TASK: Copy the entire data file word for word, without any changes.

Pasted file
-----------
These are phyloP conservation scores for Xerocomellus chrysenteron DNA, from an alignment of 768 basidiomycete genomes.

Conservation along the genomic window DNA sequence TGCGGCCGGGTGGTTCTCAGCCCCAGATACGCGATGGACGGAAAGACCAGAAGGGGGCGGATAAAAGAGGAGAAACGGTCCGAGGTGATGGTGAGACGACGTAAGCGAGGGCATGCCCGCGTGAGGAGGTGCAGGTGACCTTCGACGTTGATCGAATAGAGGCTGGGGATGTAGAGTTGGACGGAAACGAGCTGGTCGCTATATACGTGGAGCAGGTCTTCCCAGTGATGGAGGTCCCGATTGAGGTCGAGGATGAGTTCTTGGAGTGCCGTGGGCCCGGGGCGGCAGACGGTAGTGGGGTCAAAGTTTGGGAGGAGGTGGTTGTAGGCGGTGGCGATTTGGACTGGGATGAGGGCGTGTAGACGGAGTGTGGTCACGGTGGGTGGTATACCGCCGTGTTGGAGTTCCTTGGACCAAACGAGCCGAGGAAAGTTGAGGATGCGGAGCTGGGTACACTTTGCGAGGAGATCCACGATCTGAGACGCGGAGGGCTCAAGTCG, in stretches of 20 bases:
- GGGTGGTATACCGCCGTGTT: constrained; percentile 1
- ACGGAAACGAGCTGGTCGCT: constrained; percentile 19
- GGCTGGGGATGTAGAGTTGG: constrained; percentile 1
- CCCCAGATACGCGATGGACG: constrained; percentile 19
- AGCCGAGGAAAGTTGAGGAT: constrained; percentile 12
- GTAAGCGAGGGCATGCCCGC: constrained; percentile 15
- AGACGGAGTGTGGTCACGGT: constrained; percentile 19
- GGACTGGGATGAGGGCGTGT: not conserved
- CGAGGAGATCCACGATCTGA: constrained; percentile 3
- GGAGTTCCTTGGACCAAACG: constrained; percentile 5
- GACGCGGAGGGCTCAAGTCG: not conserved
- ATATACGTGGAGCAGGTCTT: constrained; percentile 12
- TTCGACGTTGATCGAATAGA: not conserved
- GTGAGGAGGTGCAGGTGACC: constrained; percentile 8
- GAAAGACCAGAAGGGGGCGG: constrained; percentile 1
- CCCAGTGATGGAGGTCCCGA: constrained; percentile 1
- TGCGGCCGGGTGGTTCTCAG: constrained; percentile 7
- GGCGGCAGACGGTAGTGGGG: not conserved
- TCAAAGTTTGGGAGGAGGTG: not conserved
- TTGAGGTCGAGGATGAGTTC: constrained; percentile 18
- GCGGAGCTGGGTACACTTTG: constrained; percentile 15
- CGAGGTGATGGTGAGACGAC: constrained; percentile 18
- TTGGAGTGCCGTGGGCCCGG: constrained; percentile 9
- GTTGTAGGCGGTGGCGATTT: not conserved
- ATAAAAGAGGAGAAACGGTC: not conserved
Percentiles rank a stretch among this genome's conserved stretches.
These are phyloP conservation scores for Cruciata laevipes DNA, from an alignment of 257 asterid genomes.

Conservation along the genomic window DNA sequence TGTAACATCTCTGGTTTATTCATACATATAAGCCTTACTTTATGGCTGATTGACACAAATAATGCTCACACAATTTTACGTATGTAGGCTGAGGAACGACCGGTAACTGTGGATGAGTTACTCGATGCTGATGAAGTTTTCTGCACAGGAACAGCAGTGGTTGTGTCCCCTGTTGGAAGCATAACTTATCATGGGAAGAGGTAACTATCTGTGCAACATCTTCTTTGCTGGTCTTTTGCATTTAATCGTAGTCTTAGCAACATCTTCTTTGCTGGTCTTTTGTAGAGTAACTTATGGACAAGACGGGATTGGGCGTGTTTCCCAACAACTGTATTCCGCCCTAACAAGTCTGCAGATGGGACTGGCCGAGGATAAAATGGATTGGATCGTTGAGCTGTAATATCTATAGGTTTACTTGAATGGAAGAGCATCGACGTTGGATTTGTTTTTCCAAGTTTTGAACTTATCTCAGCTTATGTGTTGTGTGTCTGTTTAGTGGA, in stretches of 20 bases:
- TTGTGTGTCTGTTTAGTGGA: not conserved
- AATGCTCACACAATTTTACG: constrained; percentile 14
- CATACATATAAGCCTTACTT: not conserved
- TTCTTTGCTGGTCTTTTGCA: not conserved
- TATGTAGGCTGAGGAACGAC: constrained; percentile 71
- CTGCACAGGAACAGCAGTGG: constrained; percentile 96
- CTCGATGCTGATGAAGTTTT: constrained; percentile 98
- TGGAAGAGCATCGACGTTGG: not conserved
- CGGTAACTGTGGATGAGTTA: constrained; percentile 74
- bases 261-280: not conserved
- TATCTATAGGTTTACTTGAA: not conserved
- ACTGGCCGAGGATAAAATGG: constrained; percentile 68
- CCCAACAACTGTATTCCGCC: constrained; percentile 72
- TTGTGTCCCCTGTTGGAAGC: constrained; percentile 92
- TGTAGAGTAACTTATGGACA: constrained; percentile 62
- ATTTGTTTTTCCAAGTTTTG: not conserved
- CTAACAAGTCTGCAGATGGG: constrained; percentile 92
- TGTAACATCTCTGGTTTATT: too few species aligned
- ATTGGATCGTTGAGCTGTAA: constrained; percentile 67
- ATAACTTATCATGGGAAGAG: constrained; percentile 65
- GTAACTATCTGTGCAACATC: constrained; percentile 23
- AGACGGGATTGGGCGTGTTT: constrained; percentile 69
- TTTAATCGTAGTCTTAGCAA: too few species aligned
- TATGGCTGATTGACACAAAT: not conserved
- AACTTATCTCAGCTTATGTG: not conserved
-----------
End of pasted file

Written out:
These are phyloP conservation scores for Xerocomellus chrysenteron DNA, from an alignment of 768 basidiomycete genomes.

Conservation along the genomic window DNA sequence TGCGGCCGGGTGGTTCTCAGCCCCAGATACGCGATGGACGGAAAGACCAGAAGGGGGCGGATAAAAGAGGAGAAACGGTCCGAGGTGATGGTGAGACGACGTAAGCGAGGGCATGCCCGCGTGAGGAGGTGCAGGTGACCTTCGACGTTGATCGAATAGAGGCTGGGGATGTAGAGTTGGACGGAAACGAGCTGGTCGCTATATACGTGGAGCAGGTCTTCCCAGTGATGGAGGTCCCGATTGAGGTCGAGGATGAGTTCTTGGAGTGCCGTGGGCCCGGGGCGGCAGACGGTAGTGGGGTCAAAGTTTGGGAGGAGGTGGTTGTAGGCGGTGGCGATTTGGACTGGGATGAGGGCGTGTAGACGGAGTGTGGTCACGGTGGGTGGTATACCGCCGTGTTGGAGTTCCTTGGACCAAACGAGCCGAGGAAAGTTGAGGATGCGGAGCTGGGTACACTTTGCGAGGAGATCCACGATCTGAGACGCGGAGGGCTCAAGTCG, in stretches of 20 bases:
- GGGTGGTATACCGCCGTGTT: constrained; percentile 1
- ACGGAAACGAGCTGGTCGCT: constrained; percentile 19
- GGCTGGGGATGTAGAGTTGG: constrained; percentile 1
- CCCCAGATACGCGATGGACG: constrained; percentile 19
- AGCCGAGGAAAGTTGAGGAT: constrained; percentile 12
- GTAAGCGAGGGCATGCCCGC: constrained; percentile 15
- AGACGGAGTGTGGTCACGGT: constrained; percentile 19
- GGACTGGGATGAGGGCGTGT: not conserved
- CGAGGAGATCCACGATCTGA: constrained; percentile 3
- GGAGTTCCTTGGACCAAACG: constrained; percentile 5
- GACGCGGAGGGCTCAAGTCG: not conserved
- ATATACGTGGAGCAGGTCTT: constrained; percentile 12
- TTCGACGTTGATCGAATAGA: not conserved
- GTGAGGAGGTGCAGGTGACC: constrained; percentile 8
- GAAAGACCAGAAGGGGGCGG: constrained; percentile 1
- CCCAGTGATGGAGGTCCCGA: constrained; percentile 1
- TGCGGCCGGGTGGTTCTCAG: constrained; percentile 7
- GGCGGCAGACGGTAGTGGGG: not conserved
- TCAAAGTTTGGGAGGAGGTG: not conserved
- TTGAGGTCGAGGATGAGTTC: constrained; percentile 18
- GCGGAGCTGGGTACACTTTG: constrained; percentile 15
- CGAGGTGATGGTGAGACGAC: constrained; percentile 18
- TTGGAGTGCCGTGGGCCCGG: constrained; percentile 9
- GTTGTAGGCGGTGGCGATTT: not conserved
- ATAAAAGAGGAGAAACGGTC: not conserved
Percentiles rank a stretch among this genome's conserved stretches.
These are phyloP conservation scores for Cruciata laevipes DNA, from an alignment of 257 asterid genomes.

Conservation along the genomic window DNA sequence TGTAACATCTCTGGTTTATTCATACATATAAGCCTTACTTTATGGCTGATTGACACAAATAATGCTCACACAATTTTACGTATGTAGGCTGAGGAACGACCGGTAACTGTGGATGAGTTACTCGATGCTGATGAAGTTTTCTGCACAGGAACAGCAGTGGTTGTGTCCCCTGTTGGAAGCATAACTTATCATGGGAAGAGGTAACTATCTGTGCAACATCTTCTTTGCTGGTCTTTTGCATTTAATCGTAGTCTTAGCAACATCTTCTTTGCTGGTCTTTTGTAGAGTAACTTATGGACAAGACGGGATTGGGCGTGTTTCCCAACAACTGTATTCCGCCCTAACAAGTCTGCAGATGGGACTGGCCGAGGATAAAATGGATTGGATCGTTGAGCTGTAATATCTATAGGTTTACTTGAATGGAAGAGCATCGACGTTGGATTTGTTTTTCCAAGTTTTGAACTTATCTCAGCTTATGTGTTGTGTGTCTGTTTAGTGGA, in stretches of 20 bases:
- TTGTGTGTCTGTTTAGTGGA: not conserved
- AATGCTCACACAATTTTACG: constrained; percentile 14
- CATACATATAAGCCTTACTT: not conserved
- TTCTTTGCTGGTCTTTTGCA: not conserved
- TATGTAGGCTGAGGAACGAC: constrained; percentile 71
- CTGCACAGGAACAGCAGTGG: constrained; percentile 96
- CTCGATGCTGATGAAGTTTT: constrained; percentile 98
- TGGAAGAGCATCGACGTTGG: not conserved
- CGGTAACTGTGGATGAGTTA: constrained; percentile 74
- bases 261-280: not conserved
- TATCTATAGGTTTACTTGAA: not conserved
- ACTGGCCGAGGATAAAATGG: constrained; percentile 68
- CCCAACAACTGTATTCCGCC: constrained; percentile 72
- TTGTGTCCCCTGTTGGAAGC: constrained; percentile 92
- TGTAGAGTAACTTATGGACA: constrained; percentile 62
- ATTTGTTTTTCCAAGTTTTG: not conserved
- CTAACAAGTCTGCAGATGGG: constrained; percentile 92
- TGTAACATCTCTGGTTTATT: too few species aligned
- ATTGGATCGTTGAGCTGTAA: constrained; percentile 67
- ATAACTTATCATGGGAAGAG: constrained; percentile 65
- GTAACTATCTGTGCAACATC: constrained; percentile 23
- AGACGGGATTGGGCGTGTTT: constrained; percentile 69
- TTTAATCGTAGTCTTAGCAA: too few species aligned
- TATGGCTGATTGACACAAAT: not conserved
- AACTTATCTCAGCTTATGTG: not conserved